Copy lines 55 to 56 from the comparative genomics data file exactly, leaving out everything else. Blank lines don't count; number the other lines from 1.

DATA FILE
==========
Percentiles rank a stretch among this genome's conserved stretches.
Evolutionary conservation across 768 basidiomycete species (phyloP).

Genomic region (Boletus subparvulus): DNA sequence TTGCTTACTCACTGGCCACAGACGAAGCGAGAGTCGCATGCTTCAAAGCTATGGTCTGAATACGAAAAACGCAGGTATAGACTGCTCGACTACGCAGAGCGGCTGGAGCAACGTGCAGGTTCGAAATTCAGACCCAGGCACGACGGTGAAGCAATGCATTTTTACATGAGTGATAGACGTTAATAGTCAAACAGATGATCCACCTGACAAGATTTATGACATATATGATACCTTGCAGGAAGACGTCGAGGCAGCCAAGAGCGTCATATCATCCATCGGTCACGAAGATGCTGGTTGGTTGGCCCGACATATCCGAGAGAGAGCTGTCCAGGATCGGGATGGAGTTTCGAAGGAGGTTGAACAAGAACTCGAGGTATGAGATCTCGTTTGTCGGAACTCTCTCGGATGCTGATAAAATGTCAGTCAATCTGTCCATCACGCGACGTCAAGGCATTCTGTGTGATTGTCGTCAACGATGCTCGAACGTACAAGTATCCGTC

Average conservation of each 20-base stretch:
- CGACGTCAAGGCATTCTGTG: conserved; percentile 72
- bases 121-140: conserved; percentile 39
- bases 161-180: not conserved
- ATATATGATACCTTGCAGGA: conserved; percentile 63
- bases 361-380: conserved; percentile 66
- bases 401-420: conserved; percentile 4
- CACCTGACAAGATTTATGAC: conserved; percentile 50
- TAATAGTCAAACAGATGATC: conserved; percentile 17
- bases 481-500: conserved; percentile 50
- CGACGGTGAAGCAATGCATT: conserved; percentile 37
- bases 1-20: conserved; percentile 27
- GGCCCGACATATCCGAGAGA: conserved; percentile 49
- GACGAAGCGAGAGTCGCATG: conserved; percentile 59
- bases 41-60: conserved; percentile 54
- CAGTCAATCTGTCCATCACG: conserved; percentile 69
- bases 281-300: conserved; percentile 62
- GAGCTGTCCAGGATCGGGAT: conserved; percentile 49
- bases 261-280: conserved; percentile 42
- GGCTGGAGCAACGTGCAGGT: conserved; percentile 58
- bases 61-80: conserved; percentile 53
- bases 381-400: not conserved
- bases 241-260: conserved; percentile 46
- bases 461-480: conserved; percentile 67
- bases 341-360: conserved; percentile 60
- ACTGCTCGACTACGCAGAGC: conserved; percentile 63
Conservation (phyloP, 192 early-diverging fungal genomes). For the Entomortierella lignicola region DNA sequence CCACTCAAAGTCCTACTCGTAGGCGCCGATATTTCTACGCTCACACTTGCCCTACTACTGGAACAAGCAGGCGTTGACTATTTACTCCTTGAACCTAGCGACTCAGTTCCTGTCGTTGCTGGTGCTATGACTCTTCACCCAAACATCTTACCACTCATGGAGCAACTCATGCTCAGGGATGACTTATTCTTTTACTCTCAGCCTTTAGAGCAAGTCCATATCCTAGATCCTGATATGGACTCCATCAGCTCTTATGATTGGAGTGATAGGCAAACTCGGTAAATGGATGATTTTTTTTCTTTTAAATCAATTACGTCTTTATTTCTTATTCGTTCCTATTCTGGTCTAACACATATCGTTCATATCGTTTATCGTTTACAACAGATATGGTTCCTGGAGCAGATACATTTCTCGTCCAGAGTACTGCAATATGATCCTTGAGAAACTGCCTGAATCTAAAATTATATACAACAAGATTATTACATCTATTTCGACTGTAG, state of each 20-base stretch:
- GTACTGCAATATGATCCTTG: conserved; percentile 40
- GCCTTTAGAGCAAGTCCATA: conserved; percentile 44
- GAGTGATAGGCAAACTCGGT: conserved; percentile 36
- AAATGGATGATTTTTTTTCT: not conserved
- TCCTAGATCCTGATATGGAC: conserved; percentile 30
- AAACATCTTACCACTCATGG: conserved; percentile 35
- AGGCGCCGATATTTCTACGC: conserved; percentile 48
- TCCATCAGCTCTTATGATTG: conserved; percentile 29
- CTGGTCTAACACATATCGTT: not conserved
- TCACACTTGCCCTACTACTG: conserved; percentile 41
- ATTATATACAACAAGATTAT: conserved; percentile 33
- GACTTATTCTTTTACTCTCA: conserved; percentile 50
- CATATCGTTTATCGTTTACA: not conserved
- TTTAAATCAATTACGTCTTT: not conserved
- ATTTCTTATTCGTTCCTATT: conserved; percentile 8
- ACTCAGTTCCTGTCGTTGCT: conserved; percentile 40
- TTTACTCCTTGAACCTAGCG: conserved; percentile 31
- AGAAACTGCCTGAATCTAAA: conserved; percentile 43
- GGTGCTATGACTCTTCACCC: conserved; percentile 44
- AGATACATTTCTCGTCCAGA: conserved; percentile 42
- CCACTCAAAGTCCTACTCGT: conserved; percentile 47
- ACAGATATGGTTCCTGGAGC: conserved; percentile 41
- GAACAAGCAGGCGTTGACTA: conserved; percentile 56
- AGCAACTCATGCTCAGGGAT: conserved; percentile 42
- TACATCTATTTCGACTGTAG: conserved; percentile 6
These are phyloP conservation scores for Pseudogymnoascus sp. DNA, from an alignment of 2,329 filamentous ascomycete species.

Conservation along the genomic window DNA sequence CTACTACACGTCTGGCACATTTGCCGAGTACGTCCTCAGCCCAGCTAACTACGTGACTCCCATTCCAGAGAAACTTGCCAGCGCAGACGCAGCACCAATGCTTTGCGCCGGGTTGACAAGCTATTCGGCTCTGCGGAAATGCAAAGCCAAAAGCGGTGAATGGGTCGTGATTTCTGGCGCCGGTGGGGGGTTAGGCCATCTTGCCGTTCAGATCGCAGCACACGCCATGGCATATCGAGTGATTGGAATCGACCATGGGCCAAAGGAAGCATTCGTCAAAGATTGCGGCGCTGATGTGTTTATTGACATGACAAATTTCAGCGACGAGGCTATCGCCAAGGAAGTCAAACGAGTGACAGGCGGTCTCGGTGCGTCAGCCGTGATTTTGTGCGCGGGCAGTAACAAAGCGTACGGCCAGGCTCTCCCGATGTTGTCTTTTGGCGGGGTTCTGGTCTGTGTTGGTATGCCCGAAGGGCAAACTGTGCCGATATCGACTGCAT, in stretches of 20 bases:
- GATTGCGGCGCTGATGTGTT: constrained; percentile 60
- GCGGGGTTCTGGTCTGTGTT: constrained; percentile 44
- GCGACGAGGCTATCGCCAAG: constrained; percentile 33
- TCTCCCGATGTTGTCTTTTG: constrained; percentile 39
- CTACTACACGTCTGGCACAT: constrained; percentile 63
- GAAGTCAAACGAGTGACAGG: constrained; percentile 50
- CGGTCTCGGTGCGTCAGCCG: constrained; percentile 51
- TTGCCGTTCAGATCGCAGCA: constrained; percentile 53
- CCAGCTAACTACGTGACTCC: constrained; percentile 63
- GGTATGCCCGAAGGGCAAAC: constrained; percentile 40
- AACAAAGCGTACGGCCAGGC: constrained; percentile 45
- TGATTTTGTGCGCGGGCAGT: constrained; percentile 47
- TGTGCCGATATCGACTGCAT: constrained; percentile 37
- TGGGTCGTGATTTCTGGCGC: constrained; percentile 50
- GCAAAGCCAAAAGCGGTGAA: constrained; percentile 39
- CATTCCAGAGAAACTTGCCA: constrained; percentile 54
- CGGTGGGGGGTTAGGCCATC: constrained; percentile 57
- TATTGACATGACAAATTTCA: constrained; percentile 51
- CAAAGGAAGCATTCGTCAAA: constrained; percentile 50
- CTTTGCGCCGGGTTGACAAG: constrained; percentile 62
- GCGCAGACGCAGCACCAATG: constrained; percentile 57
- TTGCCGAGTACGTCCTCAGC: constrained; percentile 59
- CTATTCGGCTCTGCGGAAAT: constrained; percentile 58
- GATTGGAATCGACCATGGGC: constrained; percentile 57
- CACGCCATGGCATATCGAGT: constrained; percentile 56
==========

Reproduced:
- TACATCTATTTCGACTGTAG: conserved; percentile 6
These are phyloP conservation scores for Pseudogymnoascus sp. DNA, from an alignment of 2,329 filamentous ascomycete species.